The way a minor chord in an otherwise happy song can immediately bend the heart in the opposite direction—that’s how quickly things change. A sunny morning is steamrolled by a low carpet of clouds. I’ve never stood on beaches this gloomy before, watching surf pound rocks into submission as the shore across the bay recedes into ghost layers, one behind the other. One is jarred into a frozen state; one feels how bad it can get, how overrun by mood. But then one retires inside a small cottage, one orders a steaming cup of coffee, smells the sharp burn of peat in the stove, and that gloom takes on a special aspect—this warmth and intimacy are the counterpoint to the fury outside. The two extremes sit side-by-side and they stand out in sharper relief because of their proximity. The feeling lingers in either direction when crossing the threshold. One simply cannot let go.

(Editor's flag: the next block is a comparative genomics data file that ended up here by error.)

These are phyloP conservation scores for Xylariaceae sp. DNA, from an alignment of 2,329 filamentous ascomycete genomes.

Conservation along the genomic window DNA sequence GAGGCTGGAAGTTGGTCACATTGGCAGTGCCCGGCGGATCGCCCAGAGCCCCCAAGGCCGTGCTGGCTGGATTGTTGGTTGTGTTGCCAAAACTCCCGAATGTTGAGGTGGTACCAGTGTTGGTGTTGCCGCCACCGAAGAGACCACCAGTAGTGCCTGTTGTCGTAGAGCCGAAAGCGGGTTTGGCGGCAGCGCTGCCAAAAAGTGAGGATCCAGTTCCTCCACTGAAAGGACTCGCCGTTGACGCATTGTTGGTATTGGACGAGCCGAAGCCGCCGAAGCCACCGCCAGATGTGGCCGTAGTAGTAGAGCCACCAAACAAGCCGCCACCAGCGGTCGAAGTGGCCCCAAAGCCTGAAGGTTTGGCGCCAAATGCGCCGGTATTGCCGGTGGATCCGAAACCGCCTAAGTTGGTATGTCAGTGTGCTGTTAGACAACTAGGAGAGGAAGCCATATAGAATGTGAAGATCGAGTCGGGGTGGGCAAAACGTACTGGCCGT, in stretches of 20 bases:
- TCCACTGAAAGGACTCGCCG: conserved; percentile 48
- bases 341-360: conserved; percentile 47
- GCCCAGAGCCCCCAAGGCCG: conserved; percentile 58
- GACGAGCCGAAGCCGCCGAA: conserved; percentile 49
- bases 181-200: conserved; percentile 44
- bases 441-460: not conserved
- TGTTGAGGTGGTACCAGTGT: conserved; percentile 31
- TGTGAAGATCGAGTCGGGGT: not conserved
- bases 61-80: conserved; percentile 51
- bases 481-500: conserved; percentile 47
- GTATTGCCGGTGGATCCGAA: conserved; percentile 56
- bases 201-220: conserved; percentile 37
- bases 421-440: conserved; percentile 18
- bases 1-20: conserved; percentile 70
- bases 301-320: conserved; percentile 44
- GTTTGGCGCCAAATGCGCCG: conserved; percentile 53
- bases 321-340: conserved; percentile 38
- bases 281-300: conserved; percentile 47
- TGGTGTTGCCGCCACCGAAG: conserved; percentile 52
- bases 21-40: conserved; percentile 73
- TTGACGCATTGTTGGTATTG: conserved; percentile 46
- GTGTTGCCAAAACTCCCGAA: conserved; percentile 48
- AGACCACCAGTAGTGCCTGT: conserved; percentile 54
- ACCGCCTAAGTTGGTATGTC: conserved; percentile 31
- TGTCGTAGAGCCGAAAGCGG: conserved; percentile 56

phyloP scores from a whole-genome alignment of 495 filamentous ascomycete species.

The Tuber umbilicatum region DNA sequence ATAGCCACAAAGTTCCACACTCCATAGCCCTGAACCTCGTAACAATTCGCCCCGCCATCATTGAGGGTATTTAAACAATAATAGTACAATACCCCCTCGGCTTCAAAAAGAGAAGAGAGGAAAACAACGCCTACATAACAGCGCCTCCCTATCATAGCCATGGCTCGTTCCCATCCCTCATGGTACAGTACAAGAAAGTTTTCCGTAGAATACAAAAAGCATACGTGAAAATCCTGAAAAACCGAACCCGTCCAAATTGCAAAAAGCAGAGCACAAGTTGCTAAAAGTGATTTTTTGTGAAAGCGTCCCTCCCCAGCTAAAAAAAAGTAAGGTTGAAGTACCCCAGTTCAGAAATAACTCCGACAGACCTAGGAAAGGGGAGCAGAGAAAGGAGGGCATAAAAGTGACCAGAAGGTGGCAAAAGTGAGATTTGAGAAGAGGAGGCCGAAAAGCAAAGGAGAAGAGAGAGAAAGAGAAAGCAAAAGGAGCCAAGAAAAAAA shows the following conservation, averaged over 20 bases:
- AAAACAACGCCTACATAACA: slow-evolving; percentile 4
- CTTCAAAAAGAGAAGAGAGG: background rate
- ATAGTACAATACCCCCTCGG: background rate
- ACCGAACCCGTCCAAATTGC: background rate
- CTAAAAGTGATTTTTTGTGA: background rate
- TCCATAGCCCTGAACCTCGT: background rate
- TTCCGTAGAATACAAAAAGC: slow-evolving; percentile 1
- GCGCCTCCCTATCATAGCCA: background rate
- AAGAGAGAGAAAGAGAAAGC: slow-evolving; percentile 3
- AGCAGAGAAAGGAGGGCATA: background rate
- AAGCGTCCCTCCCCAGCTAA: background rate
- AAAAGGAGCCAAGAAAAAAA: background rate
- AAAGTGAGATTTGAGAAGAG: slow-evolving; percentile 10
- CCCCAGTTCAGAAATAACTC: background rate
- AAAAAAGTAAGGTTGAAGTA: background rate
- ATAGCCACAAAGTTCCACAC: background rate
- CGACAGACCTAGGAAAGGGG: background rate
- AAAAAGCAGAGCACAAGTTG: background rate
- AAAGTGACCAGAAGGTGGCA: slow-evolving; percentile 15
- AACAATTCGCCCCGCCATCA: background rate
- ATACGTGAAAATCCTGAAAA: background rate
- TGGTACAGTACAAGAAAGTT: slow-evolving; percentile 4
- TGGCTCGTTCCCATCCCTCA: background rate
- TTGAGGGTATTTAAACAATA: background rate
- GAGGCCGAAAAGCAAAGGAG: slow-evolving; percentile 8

That minor chord has all of the power in the world. In college, we called it the sad note—the thing on which a whole song pivots, on which a whole lifetime of feeling hinges. It would normally go unnoticed, lost amidst a flurry of other notes. But the prone feel a particular tightening inside their bodies; the gut clenches, the skin prickles. Suddenly nothing is what it was before, and one cannot go forward without the realization that the order and contentment felt for life up until this moment have been loosened, if not completely undone.